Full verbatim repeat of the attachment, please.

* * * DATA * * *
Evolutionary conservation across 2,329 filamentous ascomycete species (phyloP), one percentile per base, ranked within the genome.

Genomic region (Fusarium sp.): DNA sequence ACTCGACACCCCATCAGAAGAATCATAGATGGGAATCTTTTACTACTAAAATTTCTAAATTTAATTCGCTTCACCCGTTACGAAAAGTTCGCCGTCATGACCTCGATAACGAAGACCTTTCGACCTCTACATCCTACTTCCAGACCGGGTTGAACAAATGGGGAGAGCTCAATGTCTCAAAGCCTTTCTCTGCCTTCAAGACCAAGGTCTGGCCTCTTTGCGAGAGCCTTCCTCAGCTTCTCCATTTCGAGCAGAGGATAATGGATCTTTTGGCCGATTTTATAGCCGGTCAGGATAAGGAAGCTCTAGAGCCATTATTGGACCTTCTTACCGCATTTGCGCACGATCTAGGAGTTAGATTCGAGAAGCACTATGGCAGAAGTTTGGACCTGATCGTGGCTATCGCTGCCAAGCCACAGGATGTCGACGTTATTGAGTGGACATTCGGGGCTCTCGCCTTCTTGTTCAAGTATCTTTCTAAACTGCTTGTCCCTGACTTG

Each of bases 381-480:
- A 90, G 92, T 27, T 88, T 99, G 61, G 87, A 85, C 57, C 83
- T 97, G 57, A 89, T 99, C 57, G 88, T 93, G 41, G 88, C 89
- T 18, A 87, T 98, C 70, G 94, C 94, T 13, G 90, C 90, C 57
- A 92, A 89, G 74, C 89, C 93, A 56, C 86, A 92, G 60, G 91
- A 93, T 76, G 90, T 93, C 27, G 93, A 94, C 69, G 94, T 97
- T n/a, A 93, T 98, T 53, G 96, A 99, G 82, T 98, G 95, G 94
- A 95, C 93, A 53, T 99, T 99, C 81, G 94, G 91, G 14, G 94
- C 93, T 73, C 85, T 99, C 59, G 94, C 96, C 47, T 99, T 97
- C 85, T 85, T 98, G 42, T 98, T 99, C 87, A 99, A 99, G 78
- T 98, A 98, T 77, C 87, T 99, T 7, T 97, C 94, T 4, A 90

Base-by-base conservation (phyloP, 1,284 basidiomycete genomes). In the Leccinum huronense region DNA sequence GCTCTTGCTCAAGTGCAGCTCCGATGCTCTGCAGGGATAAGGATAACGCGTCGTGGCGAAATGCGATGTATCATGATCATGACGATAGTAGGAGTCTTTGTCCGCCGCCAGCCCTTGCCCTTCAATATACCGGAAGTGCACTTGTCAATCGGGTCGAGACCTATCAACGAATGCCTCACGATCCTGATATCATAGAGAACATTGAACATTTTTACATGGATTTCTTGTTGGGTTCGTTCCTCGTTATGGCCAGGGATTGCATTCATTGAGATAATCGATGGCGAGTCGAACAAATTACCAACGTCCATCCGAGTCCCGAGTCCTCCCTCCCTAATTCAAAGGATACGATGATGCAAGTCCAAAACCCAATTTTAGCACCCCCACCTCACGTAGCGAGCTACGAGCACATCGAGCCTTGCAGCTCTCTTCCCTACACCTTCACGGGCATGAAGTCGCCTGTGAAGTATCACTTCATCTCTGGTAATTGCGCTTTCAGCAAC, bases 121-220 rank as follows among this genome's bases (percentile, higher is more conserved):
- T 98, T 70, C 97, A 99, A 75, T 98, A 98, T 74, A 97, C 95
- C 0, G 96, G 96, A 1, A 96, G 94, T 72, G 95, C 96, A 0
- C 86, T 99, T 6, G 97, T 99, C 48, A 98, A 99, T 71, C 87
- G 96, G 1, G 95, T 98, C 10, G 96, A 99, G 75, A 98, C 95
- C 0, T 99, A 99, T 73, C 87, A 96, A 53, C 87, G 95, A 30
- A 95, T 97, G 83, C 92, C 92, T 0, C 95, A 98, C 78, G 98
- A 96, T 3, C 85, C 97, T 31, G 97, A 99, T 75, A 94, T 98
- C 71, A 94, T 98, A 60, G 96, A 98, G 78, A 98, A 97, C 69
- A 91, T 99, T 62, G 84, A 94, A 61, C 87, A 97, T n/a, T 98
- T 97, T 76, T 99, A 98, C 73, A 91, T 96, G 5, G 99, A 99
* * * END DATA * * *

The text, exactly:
Evolutionary conservation across 2,329 filamentous ascomycete species (phyloP), one percentile per base, ranked within the genome.

Genomic region (Fusarium sp.): DNA sequence ACTCGACACCCCATCAGAAGAATCATAGATGGGAATCTTTTACTACTAAAATTTCTAAATTTAATTCGCTTCACCCGTTACGAAAAGTTCGCCGTCATGACCTCGATAACGAAGACCTTTCGACCTCTACATCCTACTTCCAGACCGGGTTGAACAAATGGGGAGAGCTCAATGTCTCAAAGCCTTTCTCTGCCTTCAAGACCAAGGTCTGGCCTCTTTGCGAGAGCCTTCCTCAGCTTCTCCATTTCGAGCAGAGGATAATGGATCTTTTGGCCGATTTTATAGCCGGTCAGGATAAGGAAGCTCTAGAGCCATTATTGGACCTTCTTACCGCATTTGCGCACGATCTAGGAGTTAGATTCGAGAAGCACTATGGCAGAAGTTTGGACCTGATCGTGGCTATCGCTGCCAAGCCACAGGATGTCGACGTTATTGAGTGGACATTCGGGGCTCTCGCCTTCTTGTTCAAGTATCTTTCTAAACTGCTTGTCCCTGACTTG

Each of bases 381-480:
- A 90, G 92, T 27, T 88, T 99, G 61, G 87, A 85, C 57, C 83
- T 97, G 57, A 89, T 99, C 57, G 88, T 93, G 41, G 88, C 89
- T 18, A 87, T 98, C 70, G 94, C 94, T 13, G 90, C 90, C 57
- A 92, A 89, G 74, C 89, C 93, A 56, C 86, A 92, G 60, G 91
- A 93, T 76, G 90, T 93, C 27, G 93, A 94, C 69, G 94, T 97
- T n/a, A 93, T 98, T 53, G 96, A 99, G 82, T 98, G 95, G 94
- A 95, C 93, A 53, T 99, T 99, C 81, G 94, G 91, G 14, G 94
- C 93, T 73, C 85, T 99, C 59, G 94, C 96, C 47, T 99, T 97
- C 85, T 85, T 98, G 42, T 98, T 99, C 87, A 99, A 99, G 78
- T 98, A 98, T 77, C 87, T 99, T 7, T 97, C 94, T 4, A 90

Base-by-base conservation (phyloP, 1,284 basidiomycete genomes). In the Leccinum huronense region DNA sequence GCTCTTGCTCAAGTGCAGCTCCGATGCTCTGCAGGGATAAGGATAACGCGTCGTGGCGAAATGCGATGTATCATGATCATGACGATAGTAGGAGTCTTTGTCCGCCGCCAGCCCTTGCCCTTCAATATACCGGAAGTGCACTTGTCAATCGGGTCGAGACCTATCAACGAATGCCTCACGATCCTGATATCATAGAGAACATTGAACATTTTTACATGGATTTCTTGTTGGGTTCGTTCCTCGTTATGGCCAGGGATTGCATTCATTGAGATAATCGATGGCGAGTCGAACAAATTACCAACGTCCATCCGAGTCCCGAGTCCTCCCTCCCTAATTCAAAGGATACGATGATGCAAGTCCAAAACCCAATTTTAGCACCCCCACCTCACGTAGCGAGCTACGAGCACATCGAGCCTTGCAGCTCTCTTCCCTACACCTTCACGGGCATGAAGTCGCCTGTGAAGTATCACTTCATCTCTGGTAATTGCGCTTTCAGCAAC, bases 121-220 rank as follows among this genome's bases (percentile, higher is more conserved):
- T 98, T 70, C 97, A 99, A 75, T 98, A 98, T 74, A 97, C 95
- C 0, G 96, G 96, A 1, A 96, G 94, T 72, G 95, C 96, A 0
- C 86, T 99, T 6, G 97, T 99, C 48, A 98, A 99, T 71, C 87
- G 96, G 1, G 95, T 98, C 10, G 96, A 99, G 75, A 98, C 95
- C 0, T 99, A 99, T 73, C 87, A 96, A 53, C 87, G 95, A 30
- A 95, T 97, G 83, C 92, C 92, T 0, C 95, A 98, C 78, G 98
- A 96, T 3, C 85, C 97, T 31, G 97, A 99, T 75, A 94, T 98
- C 71, A 94, T 98, A 60, G 96, A 98, G 78, A 98, A 97, C 69
- A 91, T 99, T 62, G 84, A 94, A 61, C 87, A 97, T n/a, T 98
- T 97, T 76, T 99, A 98, C 73, A 91, T 96, G 5, G 99, A 99